9. Hi Tanya!

    I loved meeting you on Sunday. What a wonderful day that was. I’ve already felt as though I know you and it was great to meet you in person and talk and chat. Am looking forward to getting together with you as much as possible. : )

    Thanks for your comment, too. Isn’t it kinda fun to do this?

  10. Hi Linda!

    Thanks so much for coming here today! Ordering your food in sign. Wow! I’m sure it can be done. When I think of the conversations that used to be done in Indian sign language — incredible. : )

  11. Hi Deb!

    Now that’s interesting — about signing each letter and increasing the children’s ability to read. What an interesting concept.

    American Indian sign language isn’t the same as the sign language for the deaf, but it’s a similar idea, I think. I do find it fascinating. Like I said, in my first book, LAKOTA SURRENDER, I go into this in detail. : )

  12. Oh, Virginia, I so echo your sentiment. Interestingly, Russell Means — activist, actor and founder of the Republic of Lakotah — says (I’ve been watching his videos lately) that Matriarchy is the key to the Lakotah’s (and many of the American Indian tribes) success. He puts the cause of many of the ills of society squarely on the head of Patriarchy — here’s a link if you would like to watch it.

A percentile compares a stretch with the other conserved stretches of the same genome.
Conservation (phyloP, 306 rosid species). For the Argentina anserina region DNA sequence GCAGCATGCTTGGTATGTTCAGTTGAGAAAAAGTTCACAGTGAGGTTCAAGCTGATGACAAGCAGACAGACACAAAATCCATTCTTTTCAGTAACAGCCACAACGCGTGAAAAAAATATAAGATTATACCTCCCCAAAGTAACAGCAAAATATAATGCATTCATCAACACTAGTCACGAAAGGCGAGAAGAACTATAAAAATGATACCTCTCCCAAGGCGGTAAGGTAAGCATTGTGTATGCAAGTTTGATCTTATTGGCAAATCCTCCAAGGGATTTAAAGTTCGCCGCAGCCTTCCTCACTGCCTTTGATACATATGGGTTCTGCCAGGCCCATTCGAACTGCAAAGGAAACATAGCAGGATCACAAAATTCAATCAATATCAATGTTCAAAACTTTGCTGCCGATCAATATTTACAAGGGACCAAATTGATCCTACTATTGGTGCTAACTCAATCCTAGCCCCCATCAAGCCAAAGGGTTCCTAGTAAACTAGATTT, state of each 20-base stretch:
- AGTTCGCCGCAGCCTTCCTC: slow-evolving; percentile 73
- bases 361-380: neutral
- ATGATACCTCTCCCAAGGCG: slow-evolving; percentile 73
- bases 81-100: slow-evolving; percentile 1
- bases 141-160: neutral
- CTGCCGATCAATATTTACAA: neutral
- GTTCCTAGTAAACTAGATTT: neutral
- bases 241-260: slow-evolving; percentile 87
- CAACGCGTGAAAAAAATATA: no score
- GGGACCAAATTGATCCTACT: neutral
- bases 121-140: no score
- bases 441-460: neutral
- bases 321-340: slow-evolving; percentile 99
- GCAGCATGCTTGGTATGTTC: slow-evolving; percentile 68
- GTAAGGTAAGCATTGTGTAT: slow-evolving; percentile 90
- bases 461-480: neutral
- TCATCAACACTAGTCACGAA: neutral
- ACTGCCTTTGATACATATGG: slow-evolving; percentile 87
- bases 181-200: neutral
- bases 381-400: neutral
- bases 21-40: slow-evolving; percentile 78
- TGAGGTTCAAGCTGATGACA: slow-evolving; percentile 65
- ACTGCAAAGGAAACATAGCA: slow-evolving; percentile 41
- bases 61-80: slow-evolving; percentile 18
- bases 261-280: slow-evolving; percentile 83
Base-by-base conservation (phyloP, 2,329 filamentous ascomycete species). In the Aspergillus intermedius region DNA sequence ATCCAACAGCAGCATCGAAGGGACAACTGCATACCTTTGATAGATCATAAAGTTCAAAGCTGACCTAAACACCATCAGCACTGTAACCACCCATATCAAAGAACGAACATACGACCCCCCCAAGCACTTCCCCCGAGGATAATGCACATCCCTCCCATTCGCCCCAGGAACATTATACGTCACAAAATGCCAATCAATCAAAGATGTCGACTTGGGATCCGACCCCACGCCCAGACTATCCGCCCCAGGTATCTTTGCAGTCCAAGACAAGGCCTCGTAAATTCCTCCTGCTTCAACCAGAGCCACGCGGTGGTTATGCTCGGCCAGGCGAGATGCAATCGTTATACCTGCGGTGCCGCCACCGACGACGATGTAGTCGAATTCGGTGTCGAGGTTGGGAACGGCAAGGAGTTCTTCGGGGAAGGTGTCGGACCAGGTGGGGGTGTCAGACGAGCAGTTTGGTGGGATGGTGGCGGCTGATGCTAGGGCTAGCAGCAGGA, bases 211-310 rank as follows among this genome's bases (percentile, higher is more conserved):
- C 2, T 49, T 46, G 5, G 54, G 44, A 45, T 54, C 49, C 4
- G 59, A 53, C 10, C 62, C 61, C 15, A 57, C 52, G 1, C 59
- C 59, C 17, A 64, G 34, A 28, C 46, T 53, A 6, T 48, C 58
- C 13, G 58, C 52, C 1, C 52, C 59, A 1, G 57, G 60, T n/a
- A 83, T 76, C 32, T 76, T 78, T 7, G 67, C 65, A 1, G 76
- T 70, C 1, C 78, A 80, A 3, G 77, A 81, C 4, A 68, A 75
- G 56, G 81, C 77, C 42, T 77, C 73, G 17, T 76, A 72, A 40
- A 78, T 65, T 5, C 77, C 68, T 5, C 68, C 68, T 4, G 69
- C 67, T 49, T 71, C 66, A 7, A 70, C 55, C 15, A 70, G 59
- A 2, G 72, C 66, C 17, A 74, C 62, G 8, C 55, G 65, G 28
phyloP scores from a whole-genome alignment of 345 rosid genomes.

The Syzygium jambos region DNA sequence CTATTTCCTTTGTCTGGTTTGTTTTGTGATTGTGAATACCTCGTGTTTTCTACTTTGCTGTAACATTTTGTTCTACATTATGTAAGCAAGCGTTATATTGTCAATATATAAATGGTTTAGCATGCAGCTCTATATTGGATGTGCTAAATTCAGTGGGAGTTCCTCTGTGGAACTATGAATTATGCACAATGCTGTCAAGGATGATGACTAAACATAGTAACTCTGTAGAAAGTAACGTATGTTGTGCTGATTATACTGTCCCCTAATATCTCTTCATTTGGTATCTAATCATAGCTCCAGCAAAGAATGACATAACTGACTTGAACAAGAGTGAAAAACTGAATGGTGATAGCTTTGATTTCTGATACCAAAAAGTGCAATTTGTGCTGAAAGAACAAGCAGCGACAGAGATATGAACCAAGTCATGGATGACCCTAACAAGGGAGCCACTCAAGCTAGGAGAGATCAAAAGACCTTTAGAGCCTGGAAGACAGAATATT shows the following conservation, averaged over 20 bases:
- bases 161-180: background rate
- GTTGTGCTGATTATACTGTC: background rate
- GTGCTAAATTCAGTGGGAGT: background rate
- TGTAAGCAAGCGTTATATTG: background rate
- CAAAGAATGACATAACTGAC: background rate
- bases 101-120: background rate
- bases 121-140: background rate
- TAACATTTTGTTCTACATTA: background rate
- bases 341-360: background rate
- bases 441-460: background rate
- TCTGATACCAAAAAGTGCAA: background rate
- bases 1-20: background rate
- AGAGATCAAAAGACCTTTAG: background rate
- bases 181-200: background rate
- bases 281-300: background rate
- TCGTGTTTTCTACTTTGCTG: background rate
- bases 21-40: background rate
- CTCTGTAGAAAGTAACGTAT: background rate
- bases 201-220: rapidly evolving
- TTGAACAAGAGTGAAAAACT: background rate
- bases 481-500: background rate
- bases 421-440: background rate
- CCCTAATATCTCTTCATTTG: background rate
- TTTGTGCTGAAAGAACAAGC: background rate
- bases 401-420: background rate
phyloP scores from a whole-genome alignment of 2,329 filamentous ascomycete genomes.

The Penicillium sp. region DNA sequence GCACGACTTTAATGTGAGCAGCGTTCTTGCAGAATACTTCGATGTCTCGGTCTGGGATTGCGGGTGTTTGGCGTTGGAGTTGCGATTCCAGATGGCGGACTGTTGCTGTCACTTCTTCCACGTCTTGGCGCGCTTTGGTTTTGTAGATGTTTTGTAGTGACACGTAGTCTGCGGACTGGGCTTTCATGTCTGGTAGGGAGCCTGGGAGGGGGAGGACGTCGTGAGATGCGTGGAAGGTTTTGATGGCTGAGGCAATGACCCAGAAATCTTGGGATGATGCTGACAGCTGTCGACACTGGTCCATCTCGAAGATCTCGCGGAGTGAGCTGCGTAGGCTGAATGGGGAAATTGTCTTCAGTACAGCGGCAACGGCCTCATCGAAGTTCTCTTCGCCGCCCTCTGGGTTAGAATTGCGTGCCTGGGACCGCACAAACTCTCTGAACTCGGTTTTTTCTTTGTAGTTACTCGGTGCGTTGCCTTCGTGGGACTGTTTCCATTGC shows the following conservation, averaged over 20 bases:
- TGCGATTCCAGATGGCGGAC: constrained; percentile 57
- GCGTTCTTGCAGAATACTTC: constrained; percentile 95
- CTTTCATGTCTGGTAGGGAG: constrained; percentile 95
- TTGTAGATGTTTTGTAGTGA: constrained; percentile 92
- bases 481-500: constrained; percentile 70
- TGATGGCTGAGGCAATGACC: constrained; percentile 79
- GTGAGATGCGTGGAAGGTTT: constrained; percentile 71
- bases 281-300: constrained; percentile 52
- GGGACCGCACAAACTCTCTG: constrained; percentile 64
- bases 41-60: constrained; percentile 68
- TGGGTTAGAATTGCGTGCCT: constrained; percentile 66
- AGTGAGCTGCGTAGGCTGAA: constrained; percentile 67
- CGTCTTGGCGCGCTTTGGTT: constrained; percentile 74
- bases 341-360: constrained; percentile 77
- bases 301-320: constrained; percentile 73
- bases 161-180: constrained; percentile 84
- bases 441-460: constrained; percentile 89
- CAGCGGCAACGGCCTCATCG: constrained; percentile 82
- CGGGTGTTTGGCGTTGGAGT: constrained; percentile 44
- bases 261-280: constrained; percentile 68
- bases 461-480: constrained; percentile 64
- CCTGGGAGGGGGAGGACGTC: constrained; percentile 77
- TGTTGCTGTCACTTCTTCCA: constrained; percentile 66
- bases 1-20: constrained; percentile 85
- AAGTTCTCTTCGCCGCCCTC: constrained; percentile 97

The Iroquois, who had a confederation that stood for unity, freedom of the individual to think, be and do, and who had a government that protected the people and their rights — and was founded somewhere around 1142 AD (according to the Indians, themselves) and lasted for over 600 years) — was completely matriarical. Women held the balance of power — and they did it without emasculating their men.

    No one could go to war unless the women agreed. Don’t you wish we had that system today?

  13. Hi Lori!